*Purpose of Example*

This example demonstrates how to use the DSUM function with the IFERROR function to handle potential errors when calculating sums based on certain conditions.

*Data Tables and Formulas*

A | B | C | D | |
---|---|---|---|---|

1 | Category | Amount | ||

2 | Food | 100 | ||

3 | Transport | 150 | ||

4 | Food | 200 | `=IFERROR(DSUM(A1:B4, "Amount", IF(A2:A4="Travel", A1:B1, "")), "No Data")` |

*Result Table*

A | B | C | D | |
---|---|---|---|---|

1 | Category | Amount | Sum | |

2 | Food | 100 | ||

3 | Transport | 150 | ||

4 | Food | 200 | No Data |

*Explanation*

In this example, the DSUM function is used to calculate the sum of the “Amount” column, but only for rows where the “Category” column is equal to “Travel”. However, since there are no rows with “Travel” in the “Category” column, this would typically result in an error. The IFERROR function catches this error and returns “No Data” instead.

**Example 9: DSUM with ROUND Function**

*Purpose of Example*

This example demonstrates how to use the DSUM function with the ROUND function to calculate the sum of a particular data set and round the result to a specified number of decimal places.

*Data Tables and Formulas*

A | B | C | D | |
---|---|---|---|---|

1 | Category | Amount | ||

2 | Food | 100 | ||

3 | Transport | 150 | ||

4 | Food | 200 | `=ROUND(DSUM(A1:B4, "Amount", IF(A2:A4="Food", A1:B1, "")), 1)` |

*Result Table*

A | B | C | D | |
---|---|---|---|---|

1 | Category | Amount | Sum | |

2 | Food | 100 | ||

3 | Transport | 150 | ||

4 | Food | 200 | 300.0 |

*Explanation*

In this example, the DSUM function is used to calculate the sum of the “Amount” column, but only for rows where the “Category” column is equal to “Food”. The ROUND function then rounds this sum to one decimal place. The result is 300.0.

**Example 10: DSUM with SUMPRODUCT Function**

*Purpose of Example*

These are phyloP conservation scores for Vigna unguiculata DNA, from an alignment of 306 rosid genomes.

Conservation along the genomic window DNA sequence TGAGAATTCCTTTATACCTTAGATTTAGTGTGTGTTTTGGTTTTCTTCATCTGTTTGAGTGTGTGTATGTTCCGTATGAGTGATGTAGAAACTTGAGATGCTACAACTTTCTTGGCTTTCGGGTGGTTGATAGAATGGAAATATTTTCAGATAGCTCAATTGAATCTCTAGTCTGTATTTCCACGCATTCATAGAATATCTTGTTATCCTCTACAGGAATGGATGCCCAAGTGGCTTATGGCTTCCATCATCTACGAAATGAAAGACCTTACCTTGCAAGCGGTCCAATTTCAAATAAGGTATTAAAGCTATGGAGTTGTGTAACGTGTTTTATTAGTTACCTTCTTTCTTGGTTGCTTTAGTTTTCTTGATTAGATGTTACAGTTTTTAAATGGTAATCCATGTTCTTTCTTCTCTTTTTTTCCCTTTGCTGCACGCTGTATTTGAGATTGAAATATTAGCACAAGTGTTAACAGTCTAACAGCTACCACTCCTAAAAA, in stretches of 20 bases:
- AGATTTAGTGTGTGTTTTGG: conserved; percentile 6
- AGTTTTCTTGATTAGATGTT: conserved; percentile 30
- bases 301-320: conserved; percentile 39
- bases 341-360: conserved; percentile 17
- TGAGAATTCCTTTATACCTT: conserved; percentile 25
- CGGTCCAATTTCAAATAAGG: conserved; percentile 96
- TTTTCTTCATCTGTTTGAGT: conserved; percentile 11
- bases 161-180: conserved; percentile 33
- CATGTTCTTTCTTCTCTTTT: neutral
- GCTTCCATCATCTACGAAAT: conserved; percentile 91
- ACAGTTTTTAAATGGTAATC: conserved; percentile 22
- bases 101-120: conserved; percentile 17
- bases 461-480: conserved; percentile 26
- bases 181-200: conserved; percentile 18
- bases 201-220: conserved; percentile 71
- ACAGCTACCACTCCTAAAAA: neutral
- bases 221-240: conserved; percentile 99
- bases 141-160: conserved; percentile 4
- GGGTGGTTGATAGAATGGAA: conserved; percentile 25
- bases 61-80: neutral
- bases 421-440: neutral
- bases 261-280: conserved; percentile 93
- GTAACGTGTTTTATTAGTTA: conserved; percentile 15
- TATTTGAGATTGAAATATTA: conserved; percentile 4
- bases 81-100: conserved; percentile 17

This example demonstrates how to use the DSUM function with the SUMPRODUCT function to calculate a weighted sum based on certain conditions.

*Data Tables and Formulas*

A | B | C | D | E | |
---|---|---|---|---|---|

1 | Category | Amount | Weight | ||

2 | Food | 100 | 0.5 | ||

3 | Transport | 150 | 0.3 | ||

4 | Food | 200 | 0.2 | `=DSUM(A1:C4, "Amount", IF(A2:A4="Food", A1:B1, "")) * SUMPRODUCT(B2:B4, C2:C4)` |

*Result Table*

A | B | C | D | E | |
---|---|---|---|---|---|

1 | Category | Amount | Weight | Result | |

2 | Food | 100 | 0.5 | ||

3 | Transport | 150 | 0.3 | ||

4 | Food | 200 | 0.2 | 75 |

*Explanation*

In this example, the DSUM function is used to calculate the sum of the “Amount” column for rows where the “Category” column is equal to “Food”. The SUMPRODUCT function then calculates the sum of the products of the “Amount” and “Weight” columns. The final result is the product of these two values, representing a weighted sum of 75.

## Part 3: Tips and Tricks

**Criteria Layout**: Make sure your criteria range has the same column headers as your database. This is how Excel knows what rows you refer to in your criteria.**Text Criteria**: Text criteria can include wildcards: question marks (?) for single characters and asterisks (*) for any number of characters.**Logical Operators**: You can use logical operators (>,<,>=,<=,<>) in your criteria. If you use these, remember to enclose the criteria in quotation marks.**Multiple Conditions**: You can add them to your criteria range if you need to use various conditions. Remember, each new row in your criteria range is treated as an OR condition, and each new column as an AND condition.

Remember, practice makes perfect. The more you use the DSUM function, the more comfortable you’ll become with its capabilities and potential applications. Enjoy crunching numbers!